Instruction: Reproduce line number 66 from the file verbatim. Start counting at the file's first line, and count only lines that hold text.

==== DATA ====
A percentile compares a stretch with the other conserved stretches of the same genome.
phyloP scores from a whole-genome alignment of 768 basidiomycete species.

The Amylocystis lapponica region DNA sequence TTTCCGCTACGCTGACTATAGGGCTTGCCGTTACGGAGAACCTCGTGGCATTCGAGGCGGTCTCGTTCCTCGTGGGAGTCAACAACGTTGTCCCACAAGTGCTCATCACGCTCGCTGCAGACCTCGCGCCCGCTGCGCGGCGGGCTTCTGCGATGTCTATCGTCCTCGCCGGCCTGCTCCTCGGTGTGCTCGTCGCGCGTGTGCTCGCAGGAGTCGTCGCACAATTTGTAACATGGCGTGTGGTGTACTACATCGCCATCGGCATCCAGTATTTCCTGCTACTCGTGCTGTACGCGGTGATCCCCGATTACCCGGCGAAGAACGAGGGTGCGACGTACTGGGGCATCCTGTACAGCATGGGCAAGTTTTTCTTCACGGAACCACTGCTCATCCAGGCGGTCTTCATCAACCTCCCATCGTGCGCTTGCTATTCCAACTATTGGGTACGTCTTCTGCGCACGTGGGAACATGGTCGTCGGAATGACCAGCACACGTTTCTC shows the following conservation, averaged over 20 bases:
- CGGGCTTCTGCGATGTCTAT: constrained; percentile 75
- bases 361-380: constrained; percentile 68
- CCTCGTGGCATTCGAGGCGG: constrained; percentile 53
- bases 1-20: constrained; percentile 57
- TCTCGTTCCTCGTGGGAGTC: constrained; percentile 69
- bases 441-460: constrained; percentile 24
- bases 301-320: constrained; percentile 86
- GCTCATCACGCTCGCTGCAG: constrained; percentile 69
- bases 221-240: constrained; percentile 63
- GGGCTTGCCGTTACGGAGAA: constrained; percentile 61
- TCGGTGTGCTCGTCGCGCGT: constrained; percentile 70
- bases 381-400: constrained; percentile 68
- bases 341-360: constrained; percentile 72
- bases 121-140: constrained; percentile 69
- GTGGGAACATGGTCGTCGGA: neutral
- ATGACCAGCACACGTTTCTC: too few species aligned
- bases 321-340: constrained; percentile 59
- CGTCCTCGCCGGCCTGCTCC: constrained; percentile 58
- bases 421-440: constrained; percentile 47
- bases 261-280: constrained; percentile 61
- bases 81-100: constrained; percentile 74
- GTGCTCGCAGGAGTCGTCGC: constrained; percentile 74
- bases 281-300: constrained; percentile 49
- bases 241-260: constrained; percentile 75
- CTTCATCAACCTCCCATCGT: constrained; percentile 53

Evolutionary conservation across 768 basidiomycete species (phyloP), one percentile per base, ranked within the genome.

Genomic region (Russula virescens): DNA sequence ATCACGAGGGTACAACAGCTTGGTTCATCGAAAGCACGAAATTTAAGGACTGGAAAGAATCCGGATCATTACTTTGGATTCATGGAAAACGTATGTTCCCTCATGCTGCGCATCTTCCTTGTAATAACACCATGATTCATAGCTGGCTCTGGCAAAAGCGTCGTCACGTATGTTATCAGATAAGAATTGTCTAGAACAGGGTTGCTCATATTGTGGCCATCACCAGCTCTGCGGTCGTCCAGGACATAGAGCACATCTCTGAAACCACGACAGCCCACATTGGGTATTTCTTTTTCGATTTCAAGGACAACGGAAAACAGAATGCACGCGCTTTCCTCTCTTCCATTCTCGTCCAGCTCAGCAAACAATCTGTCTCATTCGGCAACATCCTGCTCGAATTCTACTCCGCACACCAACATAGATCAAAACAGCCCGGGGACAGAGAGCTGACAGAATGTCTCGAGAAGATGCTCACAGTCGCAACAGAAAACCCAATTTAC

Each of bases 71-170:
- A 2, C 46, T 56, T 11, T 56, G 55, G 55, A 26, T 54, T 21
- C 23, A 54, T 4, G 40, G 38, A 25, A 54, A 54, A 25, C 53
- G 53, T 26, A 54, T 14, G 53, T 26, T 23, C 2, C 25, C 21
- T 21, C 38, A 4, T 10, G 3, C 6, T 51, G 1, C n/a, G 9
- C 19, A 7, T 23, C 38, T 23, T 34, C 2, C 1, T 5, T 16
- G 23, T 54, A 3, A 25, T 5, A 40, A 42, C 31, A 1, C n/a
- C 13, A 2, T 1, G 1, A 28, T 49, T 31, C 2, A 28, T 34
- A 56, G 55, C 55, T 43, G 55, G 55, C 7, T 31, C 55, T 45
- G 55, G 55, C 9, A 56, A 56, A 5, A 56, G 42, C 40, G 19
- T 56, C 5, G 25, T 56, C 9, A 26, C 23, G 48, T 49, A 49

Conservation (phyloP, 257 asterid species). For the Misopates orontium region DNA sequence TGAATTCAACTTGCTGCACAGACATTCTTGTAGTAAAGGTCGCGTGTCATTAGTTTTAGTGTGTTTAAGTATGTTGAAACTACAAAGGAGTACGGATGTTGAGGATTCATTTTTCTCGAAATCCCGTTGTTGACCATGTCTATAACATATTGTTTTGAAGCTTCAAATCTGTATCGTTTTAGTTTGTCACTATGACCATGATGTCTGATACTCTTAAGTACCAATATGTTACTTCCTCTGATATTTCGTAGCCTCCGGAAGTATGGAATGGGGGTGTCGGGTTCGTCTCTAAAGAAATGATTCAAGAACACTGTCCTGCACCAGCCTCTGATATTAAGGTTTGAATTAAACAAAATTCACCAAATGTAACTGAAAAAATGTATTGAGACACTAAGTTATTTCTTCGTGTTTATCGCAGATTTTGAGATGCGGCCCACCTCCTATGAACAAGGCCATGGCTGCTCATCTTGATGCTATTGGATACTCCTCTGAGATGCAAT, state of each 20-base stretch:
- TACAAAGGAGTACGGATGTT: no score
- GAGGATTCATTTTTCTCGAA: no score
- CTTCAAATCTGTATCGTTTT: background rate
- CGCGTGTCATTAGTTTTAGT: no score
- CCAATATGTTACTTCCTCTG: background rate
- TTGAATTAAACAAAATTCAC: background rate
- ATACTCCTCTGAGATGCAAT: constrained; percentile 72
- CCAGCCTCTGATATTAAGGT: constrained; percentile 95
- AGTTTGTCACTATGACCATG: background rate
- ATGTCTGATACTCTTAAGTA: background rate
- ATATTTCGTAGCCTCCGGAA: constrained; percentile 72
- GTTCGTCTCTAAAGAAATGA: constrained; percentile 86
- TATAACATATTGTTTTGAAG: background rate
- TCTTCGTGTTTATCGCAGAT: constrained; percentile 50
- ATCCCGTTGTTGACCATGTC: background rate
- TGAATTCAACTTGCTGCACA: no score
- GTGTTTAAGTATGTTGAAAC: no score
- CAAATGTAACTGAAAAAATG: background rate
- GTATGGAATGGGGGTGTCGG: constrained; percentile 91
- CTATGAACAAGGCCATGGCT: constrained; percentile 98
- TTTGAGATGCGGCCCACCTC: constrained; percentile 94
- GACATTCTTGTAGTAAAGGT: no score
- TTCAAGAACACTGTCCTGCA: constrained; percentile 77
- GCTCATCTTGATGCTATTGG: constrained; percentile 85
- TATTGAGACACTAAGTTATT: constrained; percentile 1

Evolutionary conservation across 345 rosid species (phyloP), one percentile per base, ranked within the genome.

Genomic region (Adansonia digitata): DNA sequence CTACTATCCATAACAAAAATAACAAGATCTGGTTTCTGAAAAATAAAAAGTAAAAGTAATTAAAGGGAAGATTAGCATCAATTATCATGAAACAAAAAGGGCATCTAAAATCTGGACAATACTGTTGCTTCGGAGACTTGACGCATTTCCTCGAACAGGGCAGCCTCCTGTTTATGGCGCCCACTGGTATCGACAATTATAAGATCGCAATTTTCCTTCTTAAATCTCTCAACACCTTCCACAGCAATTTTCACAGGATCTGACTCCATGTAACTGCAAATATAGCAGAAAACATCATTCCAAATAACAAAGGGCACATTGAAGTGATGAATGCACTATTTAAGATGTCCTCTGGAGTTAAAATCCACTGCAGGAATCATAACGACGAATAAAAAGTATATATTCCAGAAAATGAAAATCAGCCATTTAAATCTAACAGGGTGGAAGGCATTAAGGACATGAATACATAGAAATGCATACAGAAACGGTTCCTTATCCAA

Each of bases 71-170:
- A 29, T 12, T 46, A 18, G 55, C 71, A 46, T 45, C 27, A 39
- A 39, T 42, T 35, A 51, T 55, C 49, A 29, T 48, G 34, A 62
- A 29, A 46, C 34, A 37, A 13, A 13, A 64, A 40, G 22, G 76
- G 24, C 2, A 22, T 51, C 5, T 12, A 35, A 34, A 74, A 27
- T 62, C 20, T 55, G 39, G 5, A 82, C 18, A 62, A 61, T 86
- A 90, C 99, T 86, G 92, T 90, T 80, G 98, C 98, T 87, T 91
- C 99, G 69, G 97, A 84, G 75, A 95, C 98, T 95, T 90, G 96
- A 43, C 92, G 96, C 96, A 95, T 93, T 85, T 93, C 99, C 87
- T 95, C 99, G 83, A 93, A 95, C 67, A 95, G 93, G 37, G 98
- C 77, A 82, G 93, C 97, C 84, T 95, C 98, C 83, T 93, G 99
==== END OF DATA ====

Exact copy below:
- GCTCATCTTGATGCTATTGG: constrained; percentile 85